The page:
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Chemical due to the internal reactions of a flower.
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to attract pollenating insects
phisical, unless using bleach. bleach actually changes pigment, while normal dye just covers-up the existing color.
i don''t know
Flowers have some fragrance which attract pollinating insects..
In most flowers, the petals contain the majority of fragrance, as evidenced by the use of rose and jasmine petals in the distillation of perfume oils.
Growing a flower involves both physical and chemical changes.
It is a Chemical Change
The fragrance of a flower is a chemical change. This is classified as a chemical change due to the internal reactions that happen in the flower.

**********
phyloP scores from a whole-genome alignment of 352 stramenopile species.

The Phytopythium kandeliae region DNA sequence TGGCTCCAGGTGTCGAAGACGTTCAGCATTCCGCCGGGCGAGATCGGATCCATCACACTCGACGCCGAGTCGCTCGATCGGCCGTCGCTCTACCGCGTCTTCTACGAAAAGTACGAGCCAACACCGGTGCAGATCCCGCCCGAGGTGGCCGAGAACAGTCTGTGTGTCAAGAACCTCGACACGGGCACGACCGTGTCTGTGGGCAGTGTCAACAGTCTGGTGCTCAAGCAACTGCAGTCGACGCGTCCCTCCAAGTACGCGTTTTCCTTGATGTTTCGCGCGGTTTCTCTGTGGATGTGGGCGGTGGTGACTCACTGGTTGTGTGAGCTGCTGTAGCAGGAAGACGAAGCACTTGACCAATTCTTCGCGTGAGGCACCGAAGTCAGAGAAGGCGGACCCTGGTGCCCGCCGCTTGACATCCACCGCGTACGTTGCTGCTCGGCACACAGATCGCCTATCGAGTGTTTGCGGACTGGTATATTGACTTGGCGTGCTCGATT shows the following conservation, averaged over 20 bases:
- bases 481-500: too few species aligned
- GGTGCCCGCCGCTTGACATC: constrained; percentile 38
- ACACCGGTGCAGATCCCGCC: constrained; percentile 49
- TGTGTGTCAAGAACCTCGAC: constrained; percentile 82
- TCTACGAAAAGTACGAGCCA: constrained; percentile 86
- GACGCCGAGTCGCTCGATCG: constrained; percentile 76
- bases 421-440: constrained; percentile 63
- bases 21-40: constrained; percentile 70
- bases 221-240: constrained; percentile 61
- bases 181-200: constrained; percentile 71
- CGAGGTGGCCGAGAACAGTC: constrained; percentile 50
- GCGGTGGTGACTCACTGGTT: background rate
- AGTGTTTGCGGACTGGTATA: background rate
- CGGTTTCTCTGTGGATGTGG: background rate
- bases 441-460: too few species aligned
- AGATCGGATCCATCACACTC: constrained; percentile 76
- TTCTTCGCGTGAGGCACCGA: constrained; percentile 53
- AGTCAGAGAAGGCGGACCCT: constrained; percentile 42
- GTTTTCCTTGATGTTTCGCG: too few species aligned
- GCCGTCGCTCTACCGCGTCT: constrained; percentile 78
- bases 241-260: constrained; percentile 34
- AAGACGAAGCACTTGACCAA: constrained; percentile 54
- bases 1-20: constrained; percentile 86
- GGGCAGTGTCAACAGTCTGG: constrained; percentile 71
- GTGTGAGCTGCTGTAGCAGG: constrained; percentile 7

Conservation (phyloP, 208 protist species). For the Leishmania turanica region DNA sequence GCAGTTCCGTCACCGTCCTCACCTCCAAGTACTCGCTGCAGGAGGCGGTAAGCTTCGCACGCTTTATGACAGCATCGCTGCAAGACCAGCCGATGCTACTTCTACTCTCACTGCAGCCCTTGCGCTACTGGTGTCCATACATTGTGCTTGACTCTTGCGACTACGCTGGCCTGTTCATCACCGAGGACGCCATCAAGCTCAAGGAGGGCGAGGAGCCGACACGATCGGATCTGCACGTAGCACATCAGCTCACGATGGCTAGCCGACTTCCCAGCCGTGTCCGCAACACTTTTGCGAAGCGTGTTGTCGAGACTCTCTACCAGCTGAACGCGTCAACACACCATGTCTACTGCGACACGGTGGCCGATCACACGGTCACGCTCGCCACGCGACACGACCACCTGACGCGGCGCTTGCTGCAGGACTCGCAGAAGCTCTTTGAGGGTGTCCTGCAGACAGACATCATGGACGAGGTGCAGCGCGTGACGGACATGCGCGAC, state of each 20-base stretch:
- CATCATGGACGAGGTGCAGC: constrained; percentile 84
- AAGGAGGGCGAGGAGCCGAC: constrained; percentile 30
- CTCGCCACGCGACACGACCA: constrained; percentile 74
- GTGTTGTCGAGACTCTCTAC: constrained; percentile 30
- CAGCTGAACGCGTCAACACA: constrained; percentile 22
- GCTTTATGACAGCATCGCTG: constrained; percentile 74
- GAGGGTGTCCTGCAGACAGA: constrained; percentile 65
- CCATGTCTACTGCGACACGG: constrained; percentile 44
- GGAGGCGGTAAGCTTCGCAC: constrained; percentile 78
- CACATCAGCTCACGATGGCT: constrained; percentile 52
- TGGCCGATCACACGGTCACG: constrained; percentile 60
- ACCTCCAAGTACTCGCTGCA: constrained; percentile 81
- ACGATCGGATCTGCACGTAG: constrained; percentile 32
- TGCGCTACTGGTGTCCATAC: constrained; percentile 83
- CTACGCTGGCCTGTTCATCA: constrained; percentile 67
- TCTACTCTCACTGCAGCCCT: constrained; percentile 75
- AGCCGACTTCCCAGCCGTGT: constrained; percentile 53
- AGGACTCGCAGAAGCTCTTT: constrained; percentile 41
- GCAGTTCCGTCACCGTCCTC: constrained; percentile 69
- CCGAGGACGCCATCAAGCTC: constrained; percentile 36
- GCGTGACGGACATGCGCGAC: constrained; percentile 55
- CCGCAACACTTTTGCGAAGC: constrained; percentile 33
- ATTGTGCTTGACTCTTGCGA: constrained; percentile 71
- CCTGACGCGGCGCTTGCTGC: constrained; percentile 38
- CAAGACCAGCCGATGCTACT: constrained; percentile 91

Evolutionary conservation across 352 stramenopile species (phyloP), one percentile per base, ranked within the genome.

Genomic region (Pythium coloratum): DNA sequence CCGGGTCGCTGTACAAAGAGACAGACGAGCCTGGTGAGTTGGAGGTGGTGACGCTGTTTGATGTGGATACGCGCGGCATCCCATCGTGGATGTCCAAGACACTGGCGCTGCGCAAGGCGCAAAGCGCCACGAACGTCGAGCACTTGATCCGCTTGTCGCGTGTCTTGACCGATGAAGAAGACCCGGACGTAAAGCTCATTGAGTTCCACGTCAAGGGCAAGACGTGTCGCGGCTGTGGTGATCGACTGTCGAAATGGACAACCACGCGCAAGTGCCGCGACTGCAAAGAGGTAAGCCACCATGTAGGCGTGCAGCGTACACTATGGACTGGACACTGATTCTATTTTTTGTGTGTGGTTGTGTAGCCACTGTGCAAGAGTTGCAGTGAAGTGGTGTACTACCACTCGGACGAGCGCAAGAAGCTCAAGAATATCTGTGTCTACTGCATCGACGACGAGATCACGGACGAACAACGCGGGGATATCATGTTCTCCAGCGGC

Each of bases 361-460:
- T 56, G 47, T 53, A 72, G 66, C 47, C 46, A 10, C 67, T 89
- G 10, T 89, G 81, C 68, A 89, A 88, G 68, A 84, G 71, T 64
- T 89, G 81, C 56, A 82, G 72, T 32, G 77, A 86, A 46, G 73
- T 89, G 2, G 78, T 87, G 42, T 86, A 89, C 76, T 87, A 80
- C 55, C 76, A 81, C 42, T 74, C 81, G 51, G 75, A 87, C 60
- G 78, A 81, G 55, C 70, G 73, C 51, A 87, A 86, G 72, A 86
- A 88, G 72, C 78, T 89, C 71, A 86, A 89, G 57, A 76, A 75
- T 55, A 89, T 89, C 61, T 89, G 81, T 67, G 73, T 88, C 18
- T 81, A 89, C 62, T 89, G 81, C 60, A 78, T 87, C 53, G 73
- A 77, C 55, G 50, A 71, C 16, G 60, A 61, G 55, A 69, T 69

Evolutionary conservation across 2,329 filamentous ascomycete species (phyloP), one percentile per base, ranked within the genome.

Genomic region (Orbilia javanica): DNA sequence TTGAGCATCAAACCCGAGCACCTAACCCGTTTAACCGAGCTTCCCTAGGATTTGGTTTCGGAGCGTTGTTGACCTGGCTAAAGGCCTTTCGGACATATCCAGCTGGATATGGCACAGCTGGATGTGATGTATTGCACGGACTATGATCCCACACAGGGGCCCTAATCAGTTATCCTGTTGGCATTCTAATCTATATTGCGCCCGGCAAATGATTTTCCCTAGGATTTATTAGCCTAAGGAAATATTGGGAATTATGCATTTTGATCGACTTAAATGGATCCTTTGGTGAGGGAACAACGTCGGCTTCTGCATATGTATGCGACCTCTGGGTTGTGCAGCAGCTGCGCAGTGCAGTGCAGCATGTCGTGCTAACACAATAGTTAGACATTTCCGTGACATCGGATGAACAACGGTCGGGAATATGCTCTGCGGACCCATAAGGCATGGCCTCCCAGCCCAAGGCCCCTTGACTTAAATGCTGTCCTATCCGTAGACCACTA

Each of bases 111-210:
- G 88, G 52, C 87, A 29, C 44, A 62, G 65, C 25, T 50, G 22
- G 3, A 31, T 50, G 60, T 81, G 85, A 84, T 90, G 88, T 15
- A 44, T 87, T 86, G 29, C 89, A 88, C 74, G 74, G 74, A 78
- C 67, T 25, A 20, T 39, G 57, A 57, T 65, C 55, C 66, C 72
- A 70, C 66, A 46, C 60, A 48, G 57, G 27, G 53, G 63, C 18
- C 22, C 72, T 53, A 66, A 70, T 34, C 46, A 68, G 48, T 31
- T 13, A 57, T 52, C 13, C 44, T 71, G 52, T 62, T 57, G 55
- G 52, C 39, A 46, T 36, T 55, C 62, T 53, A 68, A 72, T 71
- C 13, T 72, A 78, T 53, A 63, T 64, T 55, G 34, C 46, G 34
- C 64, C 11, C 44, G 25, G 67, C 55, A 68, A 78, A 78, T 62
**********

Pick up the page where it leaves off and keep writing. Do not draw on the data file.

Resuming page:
Yes, because the flower is undergoing changes in the chemical structure to give off the scent.
Here are some of my favorites: Confederate Jasmine Roses such as Double Delight, Purple Passion, Mr. Lincoln, Sterling Silver Gardenia Magnolia Hyacinth Wisteria Peonie Laven…der Sweet Pea Tuberose Plumeria Freesia plus the blossoms of any citrus tree
mudungas says yes.
No. It's not a "change" of any kind.
Chemical property. Unless the smell is changing, in which case it's a chemical change.